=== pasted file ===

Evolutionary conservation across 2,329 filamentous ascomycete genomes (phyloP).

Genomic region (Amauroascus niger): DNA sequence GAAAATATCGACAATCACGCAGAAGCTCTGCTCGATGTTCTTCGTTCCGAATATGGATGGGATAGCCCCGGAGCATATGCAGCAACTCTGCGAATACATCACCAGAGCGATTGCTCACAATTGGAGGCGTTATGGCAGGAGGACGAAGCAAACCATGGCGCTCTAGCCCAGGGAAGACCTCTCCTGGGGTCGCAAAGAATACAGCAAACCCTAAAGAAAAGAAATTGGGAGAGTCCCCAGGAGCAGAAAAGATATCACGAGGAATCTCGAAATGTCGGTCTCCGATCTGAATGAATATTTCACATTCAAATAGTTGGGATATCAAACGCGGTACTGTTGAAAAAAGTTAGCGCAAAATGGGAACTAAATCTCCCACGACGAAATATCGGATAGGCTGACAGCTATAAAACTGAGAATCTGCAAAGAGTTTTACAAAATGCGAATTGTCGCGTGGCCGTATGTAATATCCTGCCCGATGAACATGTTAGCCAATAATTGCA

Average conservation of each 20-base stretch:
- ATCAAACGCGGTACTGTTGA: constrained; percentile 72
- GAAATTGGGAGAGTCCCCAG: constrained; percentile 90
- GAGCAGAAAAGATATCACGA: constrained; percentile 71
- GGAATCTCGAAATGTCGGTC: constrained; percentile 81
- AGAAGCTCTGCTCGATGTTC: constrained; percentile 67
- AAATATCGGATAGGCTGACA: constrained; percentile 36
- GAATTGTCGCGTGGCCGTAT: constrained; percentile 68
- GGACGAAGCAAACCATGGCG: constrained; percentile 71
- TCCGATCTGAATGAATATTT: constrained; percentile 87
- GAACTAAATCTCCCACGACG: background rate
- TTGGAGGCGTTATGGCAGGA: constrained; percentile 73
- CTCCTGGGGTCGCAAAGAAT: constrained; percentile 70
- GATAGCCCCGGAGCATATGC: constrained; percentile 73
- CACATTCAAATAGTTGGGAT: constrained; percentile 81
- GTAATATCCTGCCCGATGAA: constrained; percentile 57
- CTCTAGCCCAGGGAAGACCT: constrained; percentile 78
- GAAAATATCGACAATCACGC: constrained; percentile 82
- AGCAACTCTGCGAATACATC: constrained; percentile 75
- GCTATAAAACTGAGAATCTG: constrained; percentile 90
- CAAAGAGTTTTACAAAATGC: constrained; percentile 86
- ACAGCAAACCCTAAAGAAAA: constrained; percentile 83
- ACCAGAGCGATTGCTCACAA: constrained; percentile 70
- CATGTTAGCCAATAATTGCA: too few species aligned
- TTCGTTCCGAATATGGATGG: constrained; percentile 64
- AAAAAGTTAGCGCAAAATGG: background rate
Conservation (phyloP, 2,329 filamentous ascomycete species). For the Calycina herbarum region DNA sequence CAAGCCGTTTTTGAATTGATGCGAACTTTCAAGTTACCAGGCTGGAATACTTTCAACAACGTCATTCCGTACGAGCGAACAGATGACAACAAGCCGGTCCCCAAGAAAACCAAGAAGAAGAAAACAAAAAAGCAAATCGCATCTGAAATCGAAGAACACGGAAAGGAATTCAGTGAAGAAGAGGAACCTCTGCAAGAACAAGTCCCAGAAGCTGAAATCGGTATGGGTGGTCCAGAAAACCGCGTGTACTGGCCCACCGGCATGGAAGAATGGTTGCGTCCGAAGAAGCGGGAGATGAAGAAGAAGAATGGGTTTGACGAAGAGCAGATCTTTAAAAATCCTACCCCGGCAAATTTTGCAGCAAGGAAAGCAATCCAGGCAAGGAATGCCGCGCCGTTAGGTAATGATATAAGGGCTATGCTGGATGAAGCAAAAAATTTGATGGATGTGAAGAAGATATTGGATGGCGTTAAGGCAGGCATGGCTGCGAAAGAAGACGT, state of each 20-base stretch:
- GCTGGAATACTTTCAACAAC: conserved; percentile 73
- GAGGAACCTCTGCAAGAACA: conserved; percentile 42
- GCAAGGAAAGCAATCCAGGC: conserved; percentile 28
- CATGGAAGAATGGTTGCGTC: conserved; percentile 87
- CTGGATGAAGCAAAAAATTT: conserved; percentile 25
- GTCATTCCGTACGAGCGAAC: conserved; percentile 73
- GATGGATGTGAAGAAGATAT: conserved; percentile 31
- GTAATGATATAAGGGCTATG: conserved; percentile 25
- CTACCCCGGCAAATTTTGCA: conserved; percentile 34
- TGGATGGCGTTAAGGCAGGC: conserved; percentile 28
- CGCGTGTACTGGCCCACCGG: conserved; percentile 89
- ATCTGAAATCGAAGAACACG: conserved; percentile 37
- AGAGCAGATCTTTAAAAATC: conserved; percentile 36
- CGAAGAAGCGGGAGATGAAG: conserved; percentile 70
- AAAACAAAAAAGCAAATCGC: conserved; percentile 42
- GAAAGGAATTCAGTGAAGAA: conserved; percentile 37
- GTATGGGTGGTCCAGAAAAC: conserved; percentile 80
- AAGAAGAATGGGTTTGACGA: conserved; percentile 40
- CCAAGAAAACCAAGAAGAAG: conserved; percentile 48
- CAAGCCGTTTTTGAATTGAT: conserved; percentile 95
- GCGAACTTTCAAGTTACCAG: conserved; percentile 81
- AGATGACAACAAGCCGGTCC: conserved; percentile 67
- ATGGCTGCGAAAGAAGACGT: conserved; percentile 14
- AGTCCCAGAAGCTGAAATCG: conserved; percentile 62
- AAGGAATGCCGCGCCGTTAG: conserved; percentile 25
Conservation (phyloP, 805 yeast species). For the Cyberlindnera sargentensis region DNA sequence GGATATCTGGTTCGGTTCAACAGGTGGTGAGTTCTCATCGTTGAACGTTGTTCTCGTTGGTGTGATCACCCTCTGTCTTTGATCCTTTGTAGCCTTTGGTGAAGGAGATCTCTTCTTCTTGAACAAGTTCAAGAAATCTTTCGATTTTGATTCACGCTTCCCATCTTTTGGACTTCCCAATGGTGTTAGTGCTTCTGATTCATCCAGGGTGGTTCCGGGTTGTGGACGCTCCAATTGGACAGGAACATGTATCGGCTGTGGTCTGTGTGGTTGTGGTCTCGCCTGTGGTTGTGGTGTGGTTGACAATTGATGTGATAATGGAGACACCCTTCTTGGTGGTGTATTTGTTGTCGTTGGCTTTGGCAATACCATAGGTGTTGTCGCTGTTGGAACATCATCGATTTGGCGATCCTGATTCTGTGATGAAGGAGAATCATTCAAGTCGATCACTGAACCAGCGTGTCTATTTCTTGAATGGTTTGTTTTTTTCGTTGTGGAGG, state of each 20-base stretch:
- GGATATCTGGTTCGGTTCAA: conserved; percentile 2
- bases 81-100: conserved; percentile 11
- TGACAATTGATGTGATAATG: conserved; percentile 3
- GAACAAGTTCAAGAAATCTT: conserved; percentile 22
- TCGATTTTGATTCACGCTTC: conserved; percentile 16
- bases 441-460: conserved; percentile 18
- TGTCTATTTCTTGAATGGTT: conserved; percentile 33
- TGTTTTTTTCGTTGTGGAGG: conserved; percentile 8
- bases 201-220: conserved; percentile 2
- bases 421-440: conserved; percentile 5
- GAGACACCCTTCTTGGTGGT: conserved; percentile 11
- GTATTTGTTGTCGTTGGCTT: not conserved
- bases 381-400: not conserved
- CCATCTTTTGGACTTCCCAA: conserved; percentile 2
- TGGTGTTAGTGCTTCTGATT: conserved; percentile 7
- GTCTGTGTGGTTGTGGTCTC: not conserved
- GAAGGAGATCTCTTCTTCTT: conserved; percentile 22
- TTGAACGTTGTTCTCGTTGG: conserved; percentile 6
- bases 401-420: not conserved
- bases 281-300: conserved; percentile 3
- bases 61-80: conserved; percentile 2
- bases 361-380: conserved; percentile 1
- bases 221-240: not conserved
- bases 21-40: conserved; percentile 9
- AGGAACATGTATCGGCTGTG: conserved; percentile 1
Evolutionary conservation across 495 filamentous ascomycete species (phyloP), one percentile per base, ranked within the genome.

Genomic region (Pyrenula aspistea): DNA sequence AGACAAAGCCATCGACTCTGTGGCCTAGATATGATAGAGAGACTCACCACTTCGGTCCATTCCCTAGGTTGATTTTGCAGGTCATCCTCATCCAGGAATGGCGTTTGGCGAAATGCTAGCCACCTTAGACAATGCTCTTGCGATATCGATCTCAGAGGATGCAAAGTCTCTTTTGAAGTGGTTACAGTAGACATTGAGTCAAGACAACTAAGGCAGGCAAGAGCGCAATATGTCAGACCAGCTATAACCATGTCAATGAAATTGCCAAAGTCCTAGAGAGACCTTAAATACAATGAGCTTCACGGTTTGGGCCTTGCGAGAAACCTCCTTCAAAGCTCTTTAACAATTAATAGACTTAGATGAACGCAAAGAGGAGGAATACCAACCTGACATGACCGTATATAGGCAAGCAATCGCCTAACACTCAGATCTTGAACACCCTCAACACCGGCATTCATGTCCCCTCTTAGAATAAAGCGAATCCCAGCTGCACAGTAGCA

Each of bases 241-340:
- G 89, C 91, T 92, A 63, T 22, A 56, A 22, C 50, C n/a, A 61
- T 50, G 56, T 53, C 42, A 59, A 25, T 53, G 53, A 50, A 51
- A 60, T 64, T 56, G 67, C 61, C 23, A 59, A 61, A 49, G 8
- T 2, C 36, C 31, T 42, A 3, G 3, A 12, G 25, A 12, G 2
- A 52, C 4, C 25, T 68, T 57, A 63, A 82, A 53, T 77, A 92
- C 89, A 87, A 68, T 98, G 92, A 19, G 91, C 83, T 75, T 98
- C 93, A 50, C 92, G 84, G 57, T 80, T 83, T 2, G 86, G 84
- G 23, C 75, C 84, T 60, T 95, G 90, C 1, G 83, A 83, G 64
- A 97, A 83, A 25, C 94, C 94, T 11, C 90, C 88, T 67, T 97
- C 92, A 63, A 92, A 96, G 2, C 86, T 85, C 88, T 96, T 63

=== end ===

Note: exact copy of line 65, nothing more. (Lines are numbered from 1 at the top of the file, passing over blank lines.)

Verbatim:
- bases 421-440: conserved; percentile 5